Read by QxMD icon Read

International Journal of Biostatistics

Rajeshwari Sundaram, Ling Ma, Subhashis Ghoshal
Recurrent events are often encountered in medical follow up studies. In addition, such recurrences have other quantities associated with them that are of considerable interest, for instance medical costs of the repeated hospitalizations and tumor size in cancer recurrences. These processes can be viewed as point processes, i.e. processes with arbitrary positive jump at each recurrence. An analysis of the mean function for such point processes have been proposed in the literature. However, such point processes are often skewed, leading to median as a more appropriate measure than the mean...
April 28, 2017: International Journal of Biostatistics
Yanmei Xie, Biao Zhang
Missing covariate data occurs often in regression analysis, which frequently arises in the health and social sciences as well as in survey sampling. We study methods for the analysis of a nonignorable covariate-missing data problem in an assumed conditional mean function when some covariates are completely observed but other covariates are missing for some subjects. We adopt the semiparametric perspective of Bartlett et al. (Improving upon the efficiency of complete case analysis when covariates are MNAR. Biostatistics 2014;15:719-30) on regression analyses with nonignorable missing covariates, in which they have introduced the use of two working models, the working probability model of missingness and the working conditional score model...
April 20, 2017: International Journal of Biostatistics
Doron J Shahar, Eyal Shahar
Conditioning on a shared outcome of two variables can alter the association between these variables, possibly adding a bias component when estimating effects. In particular, if two causes are marginally independent, they might be dependent in strata of their common effect. Explanations of the phenomenon, however, do not explicitly state when dependence will be created and have been largely informal. We prove that two, marginally independent, causes will be dependent in a particular stratum of their shared outcome if and only if they modify each other's effects, on a probability ratio scale, on that value of the outcome variable...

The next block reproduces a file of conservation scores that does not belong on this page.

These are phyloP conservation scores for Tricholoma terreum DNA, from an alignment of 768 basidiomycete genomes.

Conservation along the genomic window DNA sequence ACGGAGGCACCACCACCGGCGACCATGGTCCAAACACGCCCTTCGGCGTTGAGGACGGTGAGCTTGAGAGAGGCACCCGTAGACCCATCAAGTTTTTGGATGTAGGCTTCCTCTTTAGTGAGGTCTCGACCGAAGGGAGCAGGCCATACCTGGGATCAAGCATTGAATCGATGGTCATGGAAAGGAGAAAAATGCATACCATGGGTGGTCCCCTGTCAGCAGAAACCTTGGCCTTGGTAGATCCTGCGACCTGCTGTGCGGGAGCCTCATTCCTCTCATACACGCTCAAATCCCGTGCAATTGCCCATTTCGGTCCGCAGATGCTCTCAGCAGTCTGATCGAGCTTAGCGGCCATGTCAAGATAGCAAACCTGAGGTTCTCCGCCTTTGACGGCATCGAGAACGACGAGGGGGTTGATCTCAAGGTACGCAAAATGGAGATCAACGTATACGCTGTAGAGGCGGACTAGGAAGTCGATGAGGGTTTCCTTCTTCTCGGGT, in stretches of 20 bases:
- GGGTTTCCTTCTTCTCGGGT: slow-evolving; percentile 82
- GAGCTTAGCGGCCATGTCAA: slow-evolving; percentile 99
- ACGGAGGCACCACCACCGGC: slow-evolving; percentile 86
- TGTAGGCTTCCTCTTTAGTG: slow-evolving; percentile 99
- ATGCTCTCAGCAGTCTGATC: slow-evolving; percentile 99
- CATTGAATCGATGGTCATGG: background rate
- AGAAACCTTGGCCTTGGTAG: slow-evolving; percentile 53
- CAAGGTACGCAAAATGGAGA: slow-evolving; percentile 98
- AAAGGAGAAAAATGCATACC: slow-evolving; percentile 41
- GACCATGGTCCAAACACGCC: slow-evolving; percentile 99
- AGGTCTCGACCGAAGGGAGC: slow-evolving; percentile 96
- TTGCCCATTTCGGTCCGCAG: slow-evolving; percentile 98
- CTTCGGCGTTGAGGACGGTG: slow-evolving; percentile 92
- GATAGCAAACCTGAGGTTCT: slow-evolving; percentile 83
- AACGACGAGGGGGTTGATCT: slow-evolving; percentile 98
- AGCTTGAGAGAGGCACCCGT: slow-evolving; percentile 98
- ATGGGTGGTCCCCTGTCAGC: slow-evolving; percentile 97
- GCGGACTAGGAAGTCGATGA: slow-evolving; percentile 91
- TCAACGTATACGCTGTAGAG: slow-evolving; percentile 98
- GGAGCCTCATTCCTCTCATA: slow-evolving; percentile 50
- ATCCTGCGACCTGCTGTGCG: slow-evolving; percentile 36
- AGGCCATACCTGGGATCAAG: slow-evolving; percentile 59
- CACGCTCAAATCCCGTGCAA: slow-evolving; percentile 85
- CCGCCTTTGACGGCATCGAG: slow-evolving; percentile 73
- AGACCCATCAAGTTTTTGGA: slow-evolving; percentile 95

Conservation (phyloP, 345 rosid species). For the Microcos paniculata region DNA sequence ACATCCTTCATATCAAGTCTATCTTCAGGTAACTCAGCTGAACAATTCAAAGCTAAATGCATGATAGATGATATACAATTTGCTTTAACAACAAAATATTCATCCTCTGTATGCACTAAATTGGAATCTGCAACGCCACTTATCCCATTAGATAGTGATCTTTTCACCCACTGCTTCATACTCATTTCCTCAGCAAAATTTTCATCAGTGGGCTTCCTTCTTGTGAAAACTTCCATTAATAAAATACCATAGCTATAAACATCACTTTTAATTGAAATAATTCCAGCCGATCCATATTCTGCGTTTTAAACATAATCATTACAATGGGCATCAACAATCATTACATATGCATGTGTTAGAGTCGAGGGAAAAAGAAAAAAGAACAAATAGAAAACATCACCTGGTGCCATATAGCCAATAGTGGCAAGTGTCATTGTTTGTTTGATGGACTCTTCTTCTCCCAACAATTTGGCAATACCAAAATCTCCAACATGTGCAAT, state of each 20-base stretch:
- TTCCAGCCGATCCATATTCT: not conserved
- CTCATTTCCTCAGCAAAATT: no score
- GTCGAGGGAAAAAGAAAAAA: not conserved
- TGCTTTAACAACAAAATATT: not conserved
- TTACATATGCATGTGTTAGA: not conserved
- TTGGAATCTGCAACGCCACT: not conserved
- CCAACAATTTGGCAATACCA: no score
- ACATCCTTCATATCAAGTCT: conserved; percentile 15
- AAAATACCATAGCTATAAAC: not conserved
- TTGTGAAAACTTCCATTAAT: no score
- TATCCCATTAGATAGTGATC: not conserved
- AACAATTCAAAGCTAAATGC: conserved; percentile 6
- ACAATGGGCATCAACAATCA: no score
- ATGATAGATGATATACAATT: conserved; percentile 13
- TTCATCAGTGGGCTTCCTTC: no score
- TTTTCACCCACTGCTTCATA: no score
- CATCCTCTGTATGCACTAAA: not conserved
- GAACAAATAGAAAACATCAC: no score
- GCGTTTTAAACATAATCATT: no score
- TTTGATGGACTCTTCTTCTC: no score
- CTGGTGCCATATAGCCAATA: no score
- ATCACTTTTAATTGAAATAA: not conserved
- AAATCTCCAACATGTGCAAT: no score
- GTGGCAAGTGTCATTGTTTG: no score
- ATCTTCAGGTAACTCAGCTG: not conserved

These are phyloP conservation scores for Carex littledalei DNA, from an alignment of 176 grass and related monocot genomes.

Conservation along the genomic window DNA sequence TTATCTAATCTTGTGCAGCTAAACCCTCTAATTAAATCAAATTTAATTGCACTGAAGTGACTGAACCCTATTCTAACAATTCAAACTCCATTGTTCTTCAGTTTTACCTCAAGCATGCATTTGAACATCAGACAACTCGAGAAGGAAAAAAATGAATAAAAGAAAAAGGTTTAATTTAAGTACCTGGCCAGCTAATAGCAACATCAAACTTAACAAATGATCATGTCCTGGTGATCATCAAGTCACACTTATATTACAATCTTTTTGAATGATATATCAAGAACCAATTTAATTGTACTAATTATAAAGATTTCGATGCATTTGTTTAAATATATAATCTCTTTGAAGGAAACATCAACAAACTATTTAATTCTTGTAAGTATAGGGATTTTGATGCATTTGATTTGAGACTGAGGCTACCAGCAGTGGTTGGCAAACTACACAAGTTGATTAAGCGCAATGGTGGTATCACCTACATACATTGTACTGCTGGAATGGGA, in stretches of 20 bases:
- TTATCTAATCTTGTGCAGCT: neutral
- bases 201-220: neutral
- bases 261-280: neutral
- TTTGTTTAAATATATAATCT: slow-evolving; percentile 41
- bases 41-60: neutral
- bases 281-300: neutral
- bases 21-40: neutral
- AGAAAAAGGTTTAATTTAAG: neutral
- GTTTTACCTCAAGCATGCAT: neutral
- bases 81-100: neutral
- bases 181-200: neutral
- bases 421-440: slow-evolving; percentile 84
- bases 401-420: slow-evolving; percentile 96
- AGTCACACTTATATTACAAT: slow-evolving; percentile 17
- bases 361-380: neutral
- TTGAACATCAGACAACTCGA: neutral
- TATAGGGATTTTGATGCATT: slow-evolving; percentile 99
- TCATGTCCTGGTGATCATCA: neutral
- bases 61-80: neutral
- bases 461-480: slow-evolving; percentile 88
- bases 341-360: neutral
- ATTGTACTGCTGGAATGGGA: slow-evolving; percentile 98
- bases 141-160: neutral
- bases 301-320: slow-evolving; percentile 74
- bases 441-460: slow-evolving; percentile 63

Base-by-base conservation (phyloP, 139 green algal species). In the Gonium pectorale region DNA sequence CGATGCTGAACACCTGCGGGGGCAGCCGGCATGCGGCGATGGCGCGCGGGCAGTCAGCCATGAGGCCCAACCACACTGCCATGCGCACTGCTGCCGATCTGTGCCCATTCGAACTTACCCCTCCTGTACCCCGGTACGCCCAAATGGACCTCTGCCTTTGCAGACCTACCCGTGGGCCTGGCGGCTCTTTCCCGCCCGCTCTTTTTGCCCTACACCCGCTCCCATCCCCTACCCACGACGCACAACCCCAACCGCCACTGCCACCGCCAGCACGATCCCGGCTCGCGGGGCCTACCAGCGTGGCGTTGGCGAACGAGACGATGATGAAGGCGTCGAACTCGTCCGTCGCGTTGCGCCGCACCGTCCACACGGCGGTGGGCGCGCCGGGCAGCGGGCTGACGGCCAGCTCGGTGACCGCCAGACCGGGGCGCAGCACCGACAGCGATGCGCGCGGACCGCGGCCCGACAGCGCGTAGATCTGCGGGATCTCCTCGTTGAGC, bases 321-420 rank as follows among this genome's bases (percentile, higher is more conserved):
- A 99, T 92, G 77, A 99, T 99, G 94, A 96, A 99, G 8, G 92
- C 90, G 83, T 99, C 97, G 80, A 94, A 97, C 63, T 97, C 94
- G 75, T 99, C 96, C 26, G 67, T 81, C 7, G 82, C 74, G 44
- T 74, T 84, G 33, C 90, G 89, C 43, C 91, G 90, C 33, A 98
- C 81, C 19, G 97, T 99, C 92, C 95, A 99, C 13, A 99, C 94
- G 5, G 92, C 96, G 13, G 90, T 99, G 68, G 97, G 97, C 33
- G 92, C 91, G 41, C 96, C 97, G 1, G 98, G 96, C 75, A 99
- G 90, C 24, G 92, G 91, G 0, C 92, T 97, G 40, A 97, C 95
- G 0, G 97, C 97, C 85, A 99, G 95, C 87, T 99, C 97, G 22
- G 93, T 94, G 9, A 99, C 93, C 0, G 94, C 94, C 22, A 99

March 31, 2017: International Journal of Biostatistics
Zhiwei Zhang, Shujie Ma, Lei Nie, Guoxing Soon
Motivated by an HIV example, we consider how to compare and combine treatment selection markers, which are essential to the notion of precision medicine. The current literature on precision medicine is focused on evaluating and optimizing treatment regimes, which can be obtained by dichotomizing treatment selection markers. In practice, treatment decisions are based not only on efficacy but also on safety, cost and individual preference, making it difficult to choose a single cutoff value for all patients in all settings...
March 25, 2017: International Journal of Biostatistics
Andreas Kuehnapfel, Fabian Schwarzenberger, Markus Scholz
Conditional power of survival endpoints at interim analyses can support decisions on continuing a trial or stopping it for futility. When a cure fraction becomes apparent, conditional power cannot be calculated accurately using simple survival models, e.g. the exponential model. Non-mixture models consider such cure fractions. In this paper, we derive conditional power functions for non-mixture models, namely the non-mixture exponential, the non-mixture Weibull, and the non-mixture Gamma models. Formulae were implemented in the R package CP...
March 17, 2017: International Journal of Biostatistics
Valeria Edefonti, Giovanni Parmigiani
Abstract: We introduce combinatorial mixtures - a flexible class of models for inference on mixture distributions whose components have multidimensional parameters. The key idea is to allow each element of the component-specific parameter vectors to be shared by a subset of other components. This approach allows for mixtures that range from very flexible to very parsimonious and unifies inference on component-specific parameters with inference on the number of components. We develop Bayesian inference and computational approaches for this class of distributions, and illustrate them in an application...
February 16, 2017: International Journal of Biostatistics
Asanao Shimokawa, Etsuo Miyaoka
To estimate or test the treatment effect in randomized clinical trials, it is important to adjust for the potential influence of covariates that are likely to affect the association between the treatment or control group and the response. If these covariates are known at the start of the trial, random assignment of the treatment within each stratum would be considered. On the other hand, if these covariates are not clear at the start of the trial, or if it is difficult to allocate the treatment within each stratum, completely randomized assignment of the treatment would be performed...
February 14, 2017: International Journal of Biostatistics
Kung-Jong Lui